Friday, December 19, 2008
Jefferson Ravine Headwall with Goldthwait's schrund line and the Ravine downslope showing absence of terminal moraine
These two photos taken in 2007 show Jefferson Ravine, one of the nine cirques included by Goldthwait in his theory of local and continental glaciation in the White Mountains. The schrund (black) line is where Goldthwait's placed the upper limit of the alpine glacier that existed in Jefferson Ravine prior to the inundation by the Wisconsinan ice sheet. Goldthwait described the glacier in Jefferson Ravine as a tributary of the local glacier in Great Gulf and that also incorporated another small glacier that formed in a small cirque below Spinx Col. This compound glacier curved down and out to the lower valley in the back ground of this photo before curving again towards the North (left in the photo). The Goldthwaits estimated this glacier to be eight miles long at times; the longest of the Presidential Range glaciers.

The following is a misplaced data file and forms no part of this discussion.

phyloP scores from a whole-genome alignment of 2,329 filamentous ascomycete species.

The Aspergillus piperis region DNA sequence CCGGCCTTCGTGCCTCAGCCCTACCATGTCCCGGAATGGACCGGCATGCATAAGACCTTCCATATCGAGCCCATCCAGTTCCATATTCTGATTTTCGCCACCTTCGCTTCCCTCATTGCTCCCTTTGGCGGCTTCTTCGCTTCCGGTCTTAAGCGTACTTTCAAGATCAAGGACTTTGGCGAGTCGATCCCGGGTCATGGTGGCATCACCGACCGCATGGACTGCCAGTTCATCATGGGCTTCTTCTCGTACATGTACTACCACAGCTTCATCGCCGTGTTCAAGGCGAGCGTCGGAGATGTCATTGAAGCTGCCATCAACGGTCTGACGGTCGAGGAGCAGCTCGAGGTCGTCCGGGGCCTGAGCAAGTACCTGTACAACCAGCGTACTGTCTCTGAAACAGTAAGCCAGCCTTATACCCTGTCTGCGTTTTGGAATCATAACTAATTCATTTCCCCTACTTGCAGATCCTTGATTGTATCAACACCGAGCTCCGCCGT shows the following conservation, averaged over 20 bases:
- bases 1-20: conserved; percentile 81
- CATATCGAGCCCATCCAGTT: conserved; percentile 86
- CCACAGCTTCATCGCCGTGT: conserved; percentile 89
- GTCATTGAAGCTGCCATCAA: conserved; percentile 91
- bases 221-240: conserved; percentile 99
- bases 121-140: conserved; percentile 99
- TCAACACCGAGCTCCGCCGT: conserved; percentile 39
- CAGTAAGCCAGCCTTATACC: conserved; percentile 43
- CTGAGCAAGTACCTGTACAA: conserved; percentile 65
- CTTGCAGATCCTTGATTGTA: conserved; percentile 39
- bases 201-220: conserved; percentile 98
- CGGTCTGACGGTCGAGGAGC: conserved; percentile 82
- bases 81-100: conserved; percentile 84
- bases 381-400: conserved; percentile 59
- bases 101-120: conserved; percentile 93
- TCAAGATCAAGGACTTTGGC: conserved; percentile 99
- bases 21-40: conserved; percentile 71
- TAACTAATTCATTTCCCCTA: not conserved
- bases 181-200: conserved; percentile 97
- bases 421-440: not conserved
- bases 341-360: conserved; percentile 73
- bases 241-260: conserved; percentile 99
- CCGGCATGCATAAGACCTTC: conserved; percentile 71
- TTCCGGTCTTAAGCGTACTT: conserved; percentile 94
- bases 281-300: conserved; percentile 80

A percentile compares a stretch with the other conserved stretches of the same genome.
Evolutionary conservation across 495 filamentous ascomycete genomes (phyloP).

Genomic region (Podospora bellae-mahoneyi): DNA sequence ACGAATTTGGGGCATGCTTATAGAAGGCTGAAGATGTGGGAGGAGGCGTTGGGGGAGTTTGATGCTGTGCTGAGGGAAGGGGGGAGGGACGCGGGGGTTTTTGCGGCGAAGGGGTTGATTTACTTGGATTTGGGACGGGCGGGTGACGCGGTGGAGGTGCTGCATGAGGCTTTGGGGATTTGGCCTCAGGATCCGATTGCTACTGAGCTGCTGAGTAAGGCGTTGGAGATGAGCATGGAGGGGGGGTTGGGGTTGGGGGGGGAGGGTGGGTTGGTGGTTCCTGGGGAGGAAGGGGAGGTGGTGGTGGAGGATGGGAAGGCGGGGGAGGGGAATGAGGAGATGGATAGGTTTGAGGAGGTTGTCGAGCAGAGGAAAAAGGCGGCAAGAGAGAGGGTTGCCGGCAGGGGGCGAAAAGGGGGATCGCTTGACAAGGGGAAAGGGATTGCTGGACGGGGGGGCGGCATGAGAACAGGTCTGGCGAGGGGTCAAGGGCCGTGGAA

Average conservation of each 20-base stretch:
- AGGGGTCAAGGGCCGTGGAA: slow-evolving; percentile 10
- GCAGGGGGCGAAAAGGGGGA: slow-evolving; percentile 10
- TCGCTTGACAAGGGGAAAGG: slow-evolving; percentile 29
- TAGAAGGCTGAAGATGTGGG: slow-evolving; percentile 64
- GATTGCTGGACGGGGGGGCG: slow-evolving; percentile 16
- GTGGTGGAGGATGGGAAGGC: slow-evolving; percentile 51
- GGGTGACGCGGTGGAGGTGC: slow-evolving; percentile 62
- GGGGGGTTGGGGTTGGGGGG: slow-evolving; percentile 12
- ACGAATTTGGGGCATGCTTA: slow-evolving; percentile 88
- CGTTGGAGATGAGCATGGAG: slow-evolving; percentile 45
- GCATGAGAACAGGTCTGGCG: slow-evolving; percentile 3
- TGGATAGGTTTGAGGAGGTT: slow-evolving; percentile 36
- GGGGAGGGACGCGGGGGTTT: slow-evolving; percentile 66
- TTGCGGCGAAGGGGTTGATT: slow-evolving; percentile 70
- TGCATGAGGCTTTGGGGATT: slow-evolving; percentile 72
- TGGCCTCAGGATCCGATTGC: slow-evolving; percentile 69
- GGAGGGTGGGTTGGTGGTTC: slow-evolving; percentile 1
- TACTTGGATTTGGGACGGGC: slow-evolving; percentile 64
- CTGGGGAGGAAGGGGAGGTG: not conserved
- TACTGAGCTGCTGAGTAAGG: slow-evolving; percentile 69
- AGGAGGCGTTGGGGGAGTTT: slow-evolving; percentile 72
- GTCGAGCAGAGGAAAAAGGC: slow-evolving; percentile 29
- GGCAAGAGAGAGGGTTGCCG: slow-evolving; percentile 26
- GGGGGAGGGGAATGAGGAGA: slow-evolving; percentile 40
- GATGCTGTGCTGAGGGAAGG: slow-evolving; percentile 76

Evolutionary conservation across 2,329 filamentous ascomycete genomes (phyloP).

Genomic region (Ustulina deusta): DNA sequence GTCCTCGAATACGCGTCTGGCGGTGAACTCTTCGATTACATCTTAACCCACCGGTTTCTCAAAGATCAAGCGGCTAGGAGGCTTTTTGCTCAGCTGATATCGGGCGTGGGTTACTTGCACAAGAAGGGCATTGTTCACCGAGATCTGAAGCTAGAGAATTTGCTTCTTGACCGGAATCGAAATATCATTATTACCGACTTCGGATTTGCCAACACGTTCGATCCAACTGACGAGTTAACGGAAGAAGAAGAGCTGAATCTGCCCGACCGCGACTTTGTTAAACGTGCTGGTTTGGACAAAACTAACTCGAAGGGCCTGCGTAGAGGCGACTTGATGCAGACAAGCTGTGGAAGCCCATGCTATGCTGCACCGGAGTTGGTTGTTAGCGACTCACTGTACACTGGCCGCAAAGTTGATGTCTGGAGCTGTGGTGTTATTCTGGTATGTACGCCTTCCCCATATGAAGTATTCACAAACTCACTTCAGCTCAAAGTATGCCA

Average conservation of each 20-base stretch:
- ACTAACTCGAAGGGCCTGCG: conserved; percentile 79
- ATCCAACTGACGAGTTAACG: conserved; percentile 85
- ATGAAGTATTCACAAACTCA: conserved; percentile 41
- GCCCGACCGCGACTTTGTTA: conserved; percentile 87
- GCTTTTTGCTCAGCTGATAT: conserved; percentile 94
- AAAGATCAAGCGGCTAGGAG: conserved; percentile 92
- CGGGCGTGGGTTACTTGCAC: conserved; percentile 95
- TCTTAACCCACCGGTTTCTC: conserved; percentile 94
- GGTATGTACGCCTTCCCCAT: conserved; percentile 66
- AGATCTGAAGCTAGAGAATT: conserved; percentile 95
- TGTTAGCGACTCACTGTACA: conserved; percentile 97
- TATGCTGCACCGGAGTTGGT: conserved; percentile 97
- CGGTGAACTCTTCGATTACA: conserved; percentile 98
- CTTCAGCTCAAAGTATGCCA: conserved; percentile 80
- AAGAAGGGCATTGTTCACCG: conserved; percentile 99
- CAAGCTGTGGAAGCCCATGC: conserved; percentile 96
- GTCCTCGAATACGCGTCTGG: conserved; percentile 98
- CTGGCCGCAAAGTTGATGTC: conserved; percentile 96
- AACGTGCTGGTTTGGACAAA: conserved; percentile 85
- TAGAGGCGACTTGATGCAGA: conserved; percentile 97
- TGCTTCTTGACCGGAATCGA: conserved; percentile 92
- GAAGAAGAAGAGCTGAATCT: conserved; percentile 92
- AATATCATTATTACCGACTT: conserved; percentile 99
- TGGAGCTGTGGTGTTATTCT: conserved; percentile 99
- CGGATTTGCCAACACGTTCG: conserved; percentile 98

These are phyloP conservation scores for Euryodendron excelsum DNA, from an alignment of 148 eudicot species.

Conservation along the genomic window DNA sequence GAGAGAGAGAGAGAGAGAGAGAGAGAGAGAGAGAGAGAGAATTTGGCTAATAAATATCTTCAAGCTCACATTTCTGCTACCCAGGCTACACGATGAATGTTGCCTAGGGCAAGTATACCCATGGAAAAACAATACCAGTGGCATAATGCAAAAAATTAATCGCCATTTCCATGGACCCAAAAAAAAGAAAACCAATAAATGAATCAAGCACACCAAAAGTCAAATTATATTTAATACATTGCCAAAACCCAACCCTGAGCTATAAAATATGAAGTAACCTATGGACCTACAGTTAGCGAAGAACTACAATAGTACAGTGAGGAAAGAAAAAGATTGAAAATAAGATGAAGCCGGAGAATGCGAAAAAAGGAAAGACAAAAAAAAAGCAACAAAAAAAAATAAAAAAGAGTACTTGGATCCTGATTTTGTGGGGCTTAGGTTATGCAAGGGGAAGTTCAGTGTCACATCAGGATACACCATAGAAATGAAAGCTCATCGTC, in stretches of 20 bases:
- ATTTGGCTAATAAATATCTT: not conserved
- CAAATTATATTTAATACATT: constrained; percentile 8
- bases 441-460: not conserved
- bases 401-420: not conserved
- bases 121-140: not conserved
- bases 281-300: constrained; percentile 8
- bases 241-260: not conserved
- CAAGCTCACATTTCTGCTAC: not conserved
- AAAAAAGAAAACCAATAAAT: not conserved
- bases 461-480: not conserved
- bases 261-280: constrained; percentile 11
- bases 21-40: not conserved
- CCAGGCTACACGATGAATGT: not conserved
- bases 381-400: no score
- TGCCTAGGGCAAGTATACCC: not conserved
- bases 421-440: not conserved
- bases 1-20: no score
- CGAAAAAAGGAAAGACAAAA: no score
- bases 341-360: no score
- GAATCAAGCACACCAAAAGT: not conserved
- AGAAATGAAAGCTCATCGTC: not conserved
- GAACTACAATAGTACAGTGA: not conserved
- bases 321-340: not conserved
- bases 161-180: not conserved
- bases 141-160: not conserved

The notable controversy in the discussion is whether the cirques were formed before the Wisconsinan epoch or afterwards. Billings and Goldthwait concluded that there was a major period of local glaciation before the continental ice inundated the White Mountains. Their conclusion is based on several observations including (1) the absence of terminal moraines. A more technical and much more controversial note (2) is the question of “drift’. Drift is a general term for the rock debris left by the glaciers and Goldthwait (and other geologists) carefully cataloged drift found in the cirques on the northern slope, in king’s Ravine for instance, and determined that it came from a few miles north of the mountains and was deposited there by the Wisconsinan ice sheet after local glaciation ceased. Goldthwait (1970) makes several more points in his argument for the theory that the local glaciers created the alpine cirques before the arrival of last continental ice sheet that you can read in his paper. I won’t include them here.